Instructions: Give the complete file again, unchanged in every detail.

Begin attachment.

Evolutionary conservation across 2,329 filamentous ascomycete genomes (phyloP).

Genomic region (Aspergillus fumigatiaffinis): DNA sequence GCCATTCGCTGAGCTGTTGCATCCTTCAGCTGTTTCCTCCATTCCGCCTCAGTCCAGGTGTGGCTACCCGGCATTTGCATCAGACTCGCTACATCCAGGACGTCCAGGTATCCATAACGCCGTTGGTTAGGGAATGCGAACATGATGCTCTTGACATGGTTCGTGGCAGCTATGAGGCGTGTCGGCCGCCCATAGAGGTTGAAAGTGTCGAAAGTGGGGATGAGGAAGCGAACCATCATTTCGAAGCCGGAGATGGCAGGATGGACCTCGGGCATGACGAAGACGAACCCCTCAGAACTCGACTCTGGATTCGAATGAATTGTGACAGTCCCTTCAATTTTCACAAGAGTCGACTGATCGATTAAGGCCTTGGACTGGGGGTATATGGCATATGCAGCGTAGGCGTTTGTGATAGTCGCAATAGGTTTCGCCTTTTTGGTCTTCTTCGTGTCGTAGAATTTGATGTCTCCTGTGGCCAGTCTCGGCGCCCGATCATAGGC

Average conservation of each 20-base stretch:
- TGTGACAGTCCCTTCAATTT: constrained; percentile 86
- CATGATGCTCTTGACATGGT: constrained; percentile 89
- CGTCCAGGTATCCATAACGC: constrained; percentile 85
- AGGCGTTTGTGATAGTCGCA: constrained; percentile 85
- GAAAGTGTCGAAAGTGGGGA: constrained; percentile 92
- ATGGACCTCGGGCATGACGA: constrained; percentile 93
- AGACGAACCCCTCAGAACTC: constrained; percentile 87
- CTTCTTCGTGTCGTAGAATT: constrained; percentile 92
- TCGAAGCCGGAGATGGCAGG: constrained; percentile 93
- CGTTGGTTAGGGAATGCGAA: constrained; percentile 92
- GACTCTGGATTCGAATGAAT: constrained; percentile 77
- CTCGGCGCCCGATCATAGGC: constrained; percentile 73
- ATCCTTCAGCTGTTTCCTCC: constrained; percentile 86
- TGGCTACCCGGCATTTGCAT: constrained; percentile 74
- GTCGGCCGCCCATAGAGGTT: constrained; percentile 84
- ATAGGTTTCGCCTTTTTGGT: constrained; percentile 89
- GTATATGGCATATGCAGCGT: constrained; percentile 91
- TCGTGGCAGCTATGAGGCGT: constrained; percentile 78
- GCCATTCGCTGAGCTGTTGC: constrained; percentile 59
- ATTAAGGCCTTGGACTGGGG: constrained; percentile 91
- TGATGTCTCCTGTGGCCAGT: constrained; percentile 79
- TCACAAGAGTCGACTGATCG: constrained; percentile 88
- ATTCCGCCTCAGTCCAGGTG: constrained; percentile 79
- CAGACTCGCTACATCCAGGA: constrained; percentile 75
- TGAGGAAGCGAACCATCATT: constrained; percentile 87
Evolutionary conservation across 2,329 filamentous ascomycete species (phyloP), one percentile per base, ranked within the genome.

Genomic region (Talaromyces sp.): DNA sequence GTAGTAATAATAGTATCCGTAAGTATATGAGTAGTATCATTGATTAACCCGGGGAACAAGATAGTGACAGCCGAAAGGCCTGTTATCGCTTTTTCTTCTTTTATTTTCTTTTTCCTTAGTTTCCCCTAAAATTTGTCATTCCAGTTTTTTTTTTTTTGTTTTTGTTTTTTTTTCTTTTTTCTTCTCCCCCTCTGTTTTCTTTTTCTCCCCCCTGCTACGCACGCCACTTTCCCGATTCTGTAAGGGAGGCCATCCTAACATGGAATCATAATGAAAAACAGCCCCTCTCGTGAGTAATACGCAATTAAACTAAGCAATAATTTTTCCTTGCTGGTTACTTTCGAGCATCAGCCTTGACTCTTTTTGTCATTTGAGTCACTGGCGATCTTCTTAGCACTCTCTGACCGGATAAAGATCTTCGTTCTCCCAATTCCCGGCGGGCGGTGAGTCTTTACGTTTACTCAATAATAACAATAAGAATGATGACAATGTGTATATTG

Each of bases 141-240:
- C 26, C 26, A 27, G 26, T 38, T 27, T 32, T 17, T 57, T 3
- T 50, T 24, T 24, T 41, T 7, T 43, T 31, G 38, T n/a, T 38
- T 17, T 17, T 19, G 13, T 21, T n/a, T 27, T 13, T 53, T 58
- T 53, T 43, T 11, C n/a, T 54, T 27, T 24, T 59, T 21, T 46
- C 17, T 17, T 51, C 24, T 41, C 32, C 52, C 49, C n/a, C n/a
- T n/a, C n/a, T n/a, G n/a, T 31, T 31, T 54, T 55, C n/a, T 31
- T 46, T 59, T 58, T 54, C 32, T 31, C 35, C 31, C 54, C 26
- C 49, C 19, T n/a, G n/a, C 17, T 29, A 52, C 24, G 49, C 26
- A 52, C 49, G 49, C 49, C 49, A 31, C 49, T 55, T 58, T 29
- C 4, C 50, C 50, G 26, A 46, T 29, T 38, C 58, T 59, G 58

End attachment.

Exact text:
Evolutionary conservation across 2,329 filamentous ascomycete genomes (phyloP).

Genomic region (Aspergillus fumigatiaffinis): DNA sequence GCCATTCGCTGAGCTGTTGCATCCTTCAGCTGTTTCCTCCATTCCGCCTCAGTCCAGGTGTGGCTACCCGGCATTTGCATCAGACTCGCTACATCCAGGACGTCCAGGTATCCATAACGCCGTTGGTTAGGGAATGCGAACATGATGCTCTTGACATGGTTCGTGGCAGCTATGAGGCGTGTCGGCCGCCCATAGAGGTTGAAAGTGTCGAAAGTGGGGATGAGGAAGCGAACCATCATTTCGAAGCCGGAGATGGCAGGATGGACCTCGGGCATGACGAAGACGAACCCCTCAGAACTCGACTCTGGATTCGAATGAATTGTGACAGTCCCTTCAATTTTCACAAGAGTCGACTGATCGATTAAGGCCTTGGACTGGGGGTATATGGCATATGCAGCGTAGGCGTTTGTGATAGTCGCAATAGGTTTCGCCTTTTTGGTCTTCTTCGTGTCGTAGAATTTGATGTCTCCTGTGGCCAGTCTCGGCGCCCGATCATAGGC

Average conservation of each 20-base stretch:
- TGTGACAGTCCCTTCAATTT: constrained; percentile 86
- CATGATGCTCTTGACATGGT: constrained; percentile 89
- CGTCCAGGTATCCATAACGC: constrained; percentile 85
- AGGCGTTTGTGATAGTCGCA: constrained; percentile 85
- GAAAGTGTCGAAAGTGGGGA: constrained; percentile 92
- ATGGACCTCGGGCATGACGA: constrained; percentile 93
- AGACGAACCCCTCAGAACTC: constrained; percentile 87
- CTTCTTCGTGTCGTAGAATT: constrained; percentile 92
- TCGAAGCCGGAGATGGCAGG: constrained; percentile 93
- CGTTGGTTAGGGAATGCGAA: constrained; percentile 92
- GACTCTGGATTCGAATGAAT: constrained; percentile 77
- CTCGGCGCCCGATCATAGGC: constrained; percentile 73
- ATCCTTCAGCTGTTTCCTCC: constrained; percentile 86
- TGGCTACCCGGCATTTGCAT: constrained; percentile 74
- GTCGGCCGCCCATAGAGGTT: constrained; percentile 84
- ATAGGTTTCGCCTTTTTGGT: constrained; percentile 89
- GTATATGGCATATGCAGCGT: constrained; percentile 91
- TCGTGGCAGCTATGAGGCGT: constrained; percentile 78
- GCCATTCGCTGAGCTGTTGC: constrained; percentile 59
- ATTAAGGCCTTGGACTGGGG: constrained; percentile 91
- TGATGTCTCCTGTGGCCAGT: constrained; percentile 79
- TCACAAGAGTCGACTGATCG: constrained; percentile 88
- ATTCCGCCTCAGTCCAGGTG: constrained; percentile 79
- CAGACTCGCTACATCCAGGA: constrained; percentile 75
- TGAGGAAGCGAACCATCATT: constrained; percentile 87
Evolutionary conservation across 2,329 filamentous ascomycete species (phyloP), one percentile per base, ranked within the genome.

Genomic region (Talaromyces sp.): DNA sequence GTAGTAATAATAGTATCCGTAAGTATATGAGTAGTATCATTGATTAACCCGGGGAACAAGATAGTGACAGCCGAAAGGCCTGTTATCGCTTTTTCTTCTTTTATTTTCTTTTTCCTTAGTTTCCCCTAAAATTTGTCATTCCAGTTTTTTTTTTTTTGTTTTTGTTTTTTTTTCTTTTTTCTTCTCCCCCTCTGTTTTCTTTTTCTCCCCCCTGCTACGCACGCCACTTTCCCGATTCTGTAAGGGAGGCCATCCTAACATGGAATCATAATGAAAAACAGCCCCTCTCGTGAGTAATACGCAATTAAACTAAGCAATAATTTTTCCTTGCTGGTTACTTTCGAGCATCAGCCTTGACTCTTTTTGTCATTTGAGTCACTGGCGATCTTCTTAGCACTCTCTGACCGGATAAAGATCTTCGTTCTCCCAATTCCCGGCGGGCGGTGAGTCTTTACGTTTACTCAATAATAACAATAAGAATGATGACAATGTGTATATTG

Each of bases 141-240:
- C 26, C 26, A 27, G 26, T 38, T 27, T 32, T 17, T 57, T 3
- T 50, T 24, T 24, T 41, T 7, T 43, T 31, G 38, T n/a, T 38
- T 17, T 17, T 19, G 13, T 21, T n/a, T 27, T 13, T 53, T 58
- T 53, T 43, T 11, C n/a, T 54, T 27, T 24, T 59, T 21, T 46
- C 17, T 17, T 51, C 24, T 41, C 32, C 52, C 49, C n/a, C n/a
- T n/a, C n/a, T n/a, G n/a, T 31, T 31, T 54, T 55, C n/a, T 31
- T 46, T 59, T 58, T 54, C 32, T 31, C 35, C 31, C 54, C 26
- C 49, C 19, T n/a, G n/a, C 17, T 29, A 52, C 24, G 49, C 26
- A 52, C 49, G 49, C 49, C 49, A 31, C 49, T 55, T 58, T 29
- C 4, C 50, C 50, G 26, A 46, T 29, T 38, C 58, T 59, G 58